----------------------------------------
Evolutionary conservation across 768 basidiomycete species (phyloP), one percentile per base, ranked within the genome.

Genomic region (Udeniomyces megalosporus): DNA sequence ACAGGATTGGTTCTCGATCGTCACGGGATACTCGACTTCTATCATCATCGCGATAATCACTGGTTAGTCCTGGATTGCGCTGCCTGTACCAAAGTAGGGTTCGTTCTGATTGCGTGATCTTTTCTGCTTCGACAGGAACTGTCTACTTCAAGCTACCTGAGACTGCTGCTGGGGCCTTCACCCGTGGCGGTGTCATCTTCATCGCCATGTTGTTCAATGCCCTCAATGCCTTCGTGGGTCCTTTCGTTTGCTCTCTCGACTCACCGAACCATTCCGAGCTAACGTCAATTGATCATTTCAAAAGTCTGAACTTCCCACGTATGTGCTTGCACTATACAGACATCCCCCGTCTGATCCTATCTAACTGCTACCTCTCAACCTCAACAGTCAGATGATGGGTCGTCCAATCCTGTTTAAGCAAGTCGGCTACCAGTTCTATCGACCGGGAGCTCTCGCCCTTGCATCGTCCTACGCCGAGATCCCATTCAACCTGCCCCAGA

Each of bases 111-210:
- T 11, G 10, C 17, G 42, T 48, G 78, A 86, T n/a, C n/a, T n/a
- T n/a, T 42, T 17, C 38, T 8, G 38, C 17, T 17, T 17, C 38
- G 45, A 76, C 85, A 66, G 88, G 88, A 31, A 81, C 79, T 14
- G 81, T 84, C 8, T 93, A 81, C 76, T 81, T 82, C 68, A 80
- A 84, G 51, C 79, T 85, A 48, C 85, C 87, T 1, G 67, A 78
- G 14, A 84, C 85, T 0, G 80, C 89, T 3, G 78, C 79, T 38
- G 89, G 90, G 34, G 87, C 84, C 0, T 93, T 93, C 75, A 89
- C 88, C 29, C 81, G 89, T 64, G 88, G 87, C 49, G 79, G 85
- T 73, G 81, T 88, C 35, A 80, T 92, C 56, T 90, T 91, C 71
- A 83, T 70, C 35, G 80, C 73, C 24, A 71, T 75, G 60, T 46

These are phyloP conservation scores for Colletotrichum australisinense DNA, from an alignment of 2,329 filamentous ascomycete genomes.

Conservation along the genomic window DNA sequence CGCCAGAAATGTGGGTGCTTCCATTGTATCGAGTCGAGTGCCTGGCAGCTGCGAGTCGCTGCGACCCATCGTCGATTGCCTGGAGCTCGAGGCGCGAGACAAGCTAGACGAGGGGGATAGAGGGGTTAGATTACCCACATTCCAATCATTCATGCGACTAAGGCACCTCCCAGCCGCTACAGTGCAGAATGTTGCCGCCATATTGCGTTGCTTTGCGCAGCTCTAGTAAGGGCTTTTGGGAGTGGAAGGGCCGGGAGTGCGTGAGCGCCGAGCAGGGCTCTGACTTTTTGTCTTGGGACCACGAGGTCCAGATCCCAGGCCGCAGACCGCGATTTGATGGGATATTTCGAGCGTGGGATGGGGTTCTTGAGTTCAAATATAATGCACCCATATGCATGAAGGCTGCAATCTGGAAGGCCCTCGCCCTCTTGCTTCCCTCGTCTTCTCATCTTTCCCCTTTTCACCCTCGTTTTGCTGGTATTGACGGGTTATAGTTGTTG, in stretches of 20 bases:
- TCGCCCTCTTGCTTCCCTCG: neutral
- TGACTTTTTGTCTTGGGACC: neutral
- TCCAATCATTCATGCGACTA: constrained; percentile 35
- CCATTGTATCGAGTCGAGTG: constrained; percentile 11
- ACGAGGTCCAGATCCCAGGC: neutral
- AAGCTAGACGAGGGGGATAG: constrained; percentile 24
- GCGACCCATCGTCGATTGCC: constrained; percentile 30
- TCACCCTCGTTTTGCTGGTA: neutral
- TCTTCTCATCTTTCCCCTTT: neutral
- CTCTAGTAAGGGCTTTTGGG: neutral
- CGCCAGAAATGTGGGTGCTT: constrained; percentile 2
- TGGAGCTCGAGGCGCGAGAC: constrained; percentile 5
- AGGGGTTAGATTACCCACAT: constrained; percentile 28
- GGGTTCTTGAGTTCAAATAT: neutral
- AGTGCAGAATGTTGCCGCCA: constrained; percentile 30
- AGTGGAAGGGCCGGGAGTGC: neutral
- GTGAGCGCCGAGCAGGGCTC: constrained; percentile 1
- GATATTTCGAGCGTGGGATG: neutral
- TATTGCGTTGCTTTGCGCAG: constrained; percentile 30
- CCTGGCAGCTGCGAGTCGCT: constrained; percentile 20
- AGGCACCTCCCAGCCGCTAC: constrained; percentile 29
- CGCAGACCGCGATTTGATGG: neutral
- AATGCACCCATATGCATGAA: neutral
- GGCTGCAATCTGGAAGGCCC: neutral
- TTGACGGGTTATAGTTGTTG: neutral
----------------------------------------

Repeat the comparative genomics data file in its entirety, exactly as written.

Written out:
Evolutionary conservation across 768 basidiomycete species (phyloP), one percentile per base, ranked within the genome.

Genomic region (Udeniomyces megalosporus): DNA sequence ACAGGATTGGTTCTCGATCGTCACGGGATACTCGACTTCTATCATCATCGCGATAATCACTGGTTAGTCCTGGATTGCGCTGCCTGTACCAAAGTAGGGTTCGTTCTGATTGCGTGATCTTTTCTGCTTCGACAGGAACTGTCTACTTCAAGCTACCTGAGACTGCTGCTGGGGCCTTCACCCGTGGCGGTGTCATCTTCATCGCCATGTTGTTCAATGCCCTCAATGCCTTCGTGGGTCCTTTCGTTTGCTCTCTCGACTCACCGAACCATTCCGAGCTAACGTCAATTGATCATTTCAAAAGTCTGAACTTCCCACGTATGTGCTTGCACTATACAGACATCCCCCGTCTGATCCTATCTAACTGCTACCTCTCAACCTCAACAGTCAGATGATGGGTCGTCCAATCCTGTTTAAGCAAGTCGGCTACCAGTTCTATCGACCGGGAGCTCTCGCCCTTGCATCGTCCTACGCCGAGATCCCATTCAACCTGCCCCAGA

Each of bases 111-210:
- T 11, G 10, C 17, G 42, T 48, G 78, A 86, T n/a, C n/a, T n/a
- T n/a, T 42, T 17, C 38, T 8, G 38, C 17, T 17, T 17, C 38
- G 45, A 76, C 85, A 66, G 88, G 88, A 31, A 81, C 79, T 14
- G 81, T 84, C 8, T 93, A 81, C 76, T 81, T 82, C 68, A 80
- A 84, G 51, C 79, T 85, A 48, C 85, C 87, T 1, G 67, A 78
- G 14, A 84, C 85, T 0, G 80, C 89, T 3, G 78, C 79, T 38
- G 89, G 90, G 34, G 87, C 84, C 0, T 93, T 93, C 75, A 89
- C 88, C 29, C 81, G 89, T 64, G 88, G 87, C 49, G 79, G 85
- T 73, G 81, T 88, C 35, A 80, T 92, C 56, T 90, T 91, C 71
- A 83, T 70, C 35, G 80, C 73, C 24, A 71, T 75, G 60, T 46

These are phyloP conservation scores for Colletotrichum australisinense DNA, from an alignment of 2,329 filamentous ascomycete genomes.

Conservation along the genomic window DNA sequence CGCCAGAAATGTGGGTGCTTCCATTGTATCGAGTCGAGTGCCTGGCAGCTGCGAGTCGCTGCGACCCATCGTCGATTGCCTGGAGCTCGAGGCGCGAGACAAGCTAGACGAGGGGGATAGAGGGGTTAGATTACCCACATTCCAATCATTCATGCGACTAAGGCACCTCCCAGCCGCTACAGTGCAGAATGTTGCCGCCATATTGCGTTGCTTTGCGCAGCTCTAGTAAGGGCTTTTGGGAGTGGAAGGGCCGGGAGTGCGTGAGCGCCGAGCAGGGCTCTGACTTTTTGTCTTGGGACCACGAGGTCCAGATCCCAGGCCGCAGACCGCGATTTGATGGGATATTTCGAGCGTGGGATGGGGTTCTTGAGTTCAAATATAATGCACCCATATGCATGAAGGCTGCAATCTGGAAGGCCCTCGCCCTCTTGCTTCCCTCGTCTTCTCATCTTTCCCCTTTTCACCCTCGTTTTGCTGGTATTGACGGGTTATAGTTGTTG, in stretches of 20 bases:
- TCGCCCTCTTGCTTCCCTCG: neutral
- TGACTTTTTGTCTTGGGACC: neutral
- TCCAATCATTCATGCGACTA: constrained; percentile 35
- CCATTGTATCGAGTCGAGTG: constrained; percentile 11
- ACGAGGTCCAGATCCCAGGC: neutral
- AAGCTAGACGAGGGGGATAG: constrained; percentile 24
- GCGACCCATCGTCGATTGCC: constrained; percentile 30
- TCACCCTCGTTTTGCTGGTA: neutral
- TCTTCTCATCTTTCCCCTTT: neutral
- CTCTAGTAAGGGCTTTTGGG: neutral
- CGCCAGAAATGTGGGTGCTT: constrained; percentile 2
- TGGAGCTCGAGGCGCGAGAC: constrained; percentile 5
- AGGGGTTAGATTACCCACAT: constrained; percentile 28
- GGGTTCTTGAGTTCAAATAT: neutral
- AGTGCAGAATGTTGCCGCCA: constrained; percentile 30
- AGTGGAAGGGCCGGGAGTGC: neutral
- GTGAGCGCCGAGCAGGGCTC: constrained; percentile 1
- GATATTTCGAGCGTGGGATG: neutral
- TATTGCGTTGCTTTGCGCAG: constrained; percentile 30
- CCTGGCAGCTGCGAGTCGCT: constrained; percentile 20
- AGGCACCTCCCAGCCGCTAC: constrained; percentile 29
- CGCAGACCGCGATTTGATGG: neutral
- AATGCACCCATATGCATGAA: neutral
- GGCTGCAATCTGGAAGGCCC: neutral
- TTGACGGGTTATAGTTGTTG: neutral